blogiversary– return to the future

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(Image found on http://www.udel.edu/biology/Wags/histopage/wagnerart/worldspage/worlds.html)

October 9th will be the six-year anniversary of dangblog. I’ll observe this occasion with a return to one of my first posts “Goodbye Monkey Body.” In that post I was a little disdainful of the “transhumanist” movement. Here’s a summary of how I saw it then, and my views haven’t changed very much:

Rapid technological progress (especially in computer processing, AI, and nanotechnology) = magic.

And don’t drag out the old Arthur Clarke quote about advanced technology, magic, etc. No, the transhumanist idea is that accelerating progress will bring a “singularity event” in which ever-advancing technology will result in a quick revolution in which everything in society changes and maybe it will be bad but then again maybe we’ll live forever through uploading our minds or transforming our bodies. Let’s face it. The bottom line for many of those involved is, “I’m going to live for thousands of years if not forever. Praise the sacred event that’s coming and holy science. Hallelujah.”

The folk religion of the 20th and 21st century is UFO beings and angels from the Pleiades, and the intellectual religion is the singularity and science as savior. Science fiction books and Kurzweil tomes are the holy scripture.

I recently heard Michael Vassar, President of the Singularity Institute for Artificial Intelligence, on the Skeptics Guide to the Universe podcast. I consider myself something of a geek, but he is awesomely geeky; possibly a geek of a higher order, a High Geekique. He spoke of a “recursively self-improving” entity. That is, an intelligence of some sort that can rewire or rearrange itself to become more skilled, and more intelligent. Something that understands the workings of intelligence so well that it can make itself smarter. Given the speed at which we are deciphering the workings of the mind, he can’t imagine not learning how to do that in the next century.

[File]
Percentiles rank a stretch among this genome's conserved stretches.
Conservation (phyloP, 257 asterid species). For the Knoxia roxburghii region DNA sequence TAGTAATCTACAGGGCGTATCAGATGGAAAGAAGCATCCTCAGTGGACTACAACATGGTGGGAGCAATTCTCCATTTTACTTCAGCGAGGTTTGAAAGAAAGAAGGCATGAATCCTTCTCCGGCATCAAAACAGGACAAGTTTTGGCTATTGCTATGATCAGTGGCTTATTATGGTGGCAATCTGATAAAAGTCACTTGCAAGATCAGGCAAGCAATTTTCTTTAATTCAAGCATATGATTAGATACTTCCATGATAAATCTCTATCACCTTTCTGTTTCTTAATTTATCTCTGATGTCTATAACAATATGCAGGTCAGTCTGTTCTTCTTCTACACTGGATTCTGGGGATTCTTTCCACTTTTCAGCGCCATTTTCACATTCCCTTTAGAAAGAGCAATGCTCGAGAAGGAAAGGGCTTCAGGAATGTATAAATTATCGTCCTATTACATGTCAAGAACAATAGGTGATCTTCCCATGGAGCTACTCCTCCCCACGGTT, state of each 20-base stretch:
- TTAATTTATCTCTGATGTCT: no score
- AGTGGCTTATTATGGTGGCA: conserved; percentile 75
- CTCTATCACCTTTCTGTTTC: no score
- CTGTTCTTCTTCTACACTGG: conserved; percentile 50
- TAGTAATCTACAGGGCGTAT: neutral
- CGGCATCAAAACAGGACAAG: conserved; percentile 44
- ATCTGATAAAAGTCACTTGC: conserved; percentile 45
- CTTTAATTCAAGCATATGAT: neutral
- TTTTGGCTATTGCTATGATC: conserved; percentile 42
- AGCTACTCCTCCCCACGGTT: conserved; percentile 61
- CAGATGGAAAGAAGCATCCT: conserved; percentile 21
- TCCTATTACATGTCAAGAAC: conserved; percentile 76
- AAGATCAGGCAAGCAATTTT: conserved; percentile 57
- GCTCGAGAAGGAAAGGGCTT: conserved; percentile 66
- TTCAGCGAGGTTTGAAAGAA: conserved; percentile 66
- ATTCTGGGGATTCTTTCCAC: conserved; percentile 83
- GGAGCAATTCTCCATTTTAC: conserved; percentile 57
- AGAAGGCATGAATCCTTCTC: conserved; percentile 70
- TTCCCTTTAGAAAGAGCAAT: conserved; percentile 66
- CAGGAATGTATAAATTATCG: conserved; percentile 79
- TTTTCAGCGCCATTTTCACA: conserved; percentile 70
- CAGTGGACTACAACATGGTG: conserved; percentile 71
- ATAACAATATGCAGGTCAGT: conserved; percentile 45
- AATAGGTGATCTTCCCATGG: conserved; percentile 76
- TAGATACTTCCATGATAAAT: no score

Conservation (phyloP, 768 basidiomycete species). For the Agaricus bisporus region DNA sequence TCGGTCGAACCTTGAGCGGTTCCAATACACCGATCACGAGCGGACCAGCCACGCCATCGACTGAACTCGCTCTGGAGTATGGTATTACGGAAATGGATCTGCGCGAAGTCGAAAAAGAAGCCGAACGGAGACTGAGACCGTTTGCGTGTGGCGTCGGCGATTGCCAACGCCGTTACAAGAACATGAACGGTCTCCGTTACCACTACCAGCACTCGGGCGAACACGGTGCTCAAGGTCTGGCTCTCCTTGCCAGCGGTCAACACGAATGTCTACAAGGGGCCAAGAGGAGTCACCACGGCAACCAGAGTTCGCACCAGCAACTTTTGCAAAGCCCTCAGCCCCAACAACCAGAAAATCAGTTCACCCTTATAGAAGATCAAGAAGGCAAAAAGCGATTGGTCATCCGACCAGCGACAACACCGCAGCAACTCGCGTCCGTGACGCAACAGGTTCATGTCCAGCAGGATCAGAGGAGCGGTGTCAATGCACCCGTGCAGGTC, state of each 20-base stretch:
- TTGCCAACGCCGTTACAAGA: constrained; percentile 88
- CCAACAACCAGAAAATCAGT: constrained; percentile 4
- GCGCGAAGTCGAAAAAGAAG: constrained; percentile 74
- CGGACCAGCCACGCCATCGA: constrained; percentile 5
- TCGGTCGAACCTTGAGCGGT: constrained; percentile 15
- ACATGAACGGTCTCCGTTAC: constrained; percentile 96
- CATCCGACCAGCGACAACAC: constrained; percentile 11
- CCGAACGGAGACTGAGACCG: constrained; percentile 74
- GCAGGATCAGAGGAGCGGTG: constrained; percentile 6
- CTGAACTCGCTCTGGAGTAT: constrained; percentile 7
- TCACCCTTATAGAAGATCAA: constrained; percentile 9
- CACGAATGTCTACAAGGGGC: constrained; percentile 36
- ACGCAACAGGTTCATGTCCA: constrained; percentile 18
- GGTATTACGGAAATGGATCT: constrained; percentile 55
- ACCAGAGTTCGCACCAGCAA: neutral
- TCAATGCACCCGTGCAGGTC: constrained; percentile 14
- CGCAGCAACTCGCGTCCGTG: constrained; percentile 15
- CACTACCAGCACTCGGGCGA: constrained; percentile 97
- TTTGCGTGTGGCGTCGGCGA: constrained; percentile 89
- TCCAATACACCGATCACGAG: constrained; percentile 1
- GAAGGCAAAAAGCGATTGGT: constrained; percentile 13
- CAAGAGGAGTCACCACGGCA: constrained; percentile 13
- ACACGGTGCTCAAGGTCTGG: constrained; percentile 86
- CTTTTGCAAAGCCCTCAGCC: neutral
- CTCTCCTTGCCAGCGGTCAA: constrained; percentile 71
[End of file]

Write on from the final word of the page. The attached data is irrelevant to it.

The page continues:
Michael’s mission is to make sure that humans create the first self-improving intelligence, and that we do so thoughtfully. We should do it in such a way that the new intelligence doesn’t have the desire or means to damage or destroy humanity. Step up and be a responsible god maker, Mr. Human. For me, it’s just a little much when people start talking about “soft take-off” vs. “hard take-off” regarding how quickly the ever-spiraling upward evolution of “super mind” will inevitably transform everything.

On the other hand, I find the whole idea stimulating, and even intoxicating. I love good science fiction and I love good science (as long as I can understand it). But is this scenario likely? That’s where my skepticism steps in. A part of me is a science-loving salivating nerd boy who wants this to be true, and the other part is totally skeptical of all the born-again, “We’re all going to live forever if we hang on long enough, so take lots of vitamins!” bullcrap.

Summary: It’s probably a good thing that someone is taking it seriously just in case events truly go in this direction. Maybe thanks to them there will be safeguards in place. Personally, I’m not too worried about it. Yet.

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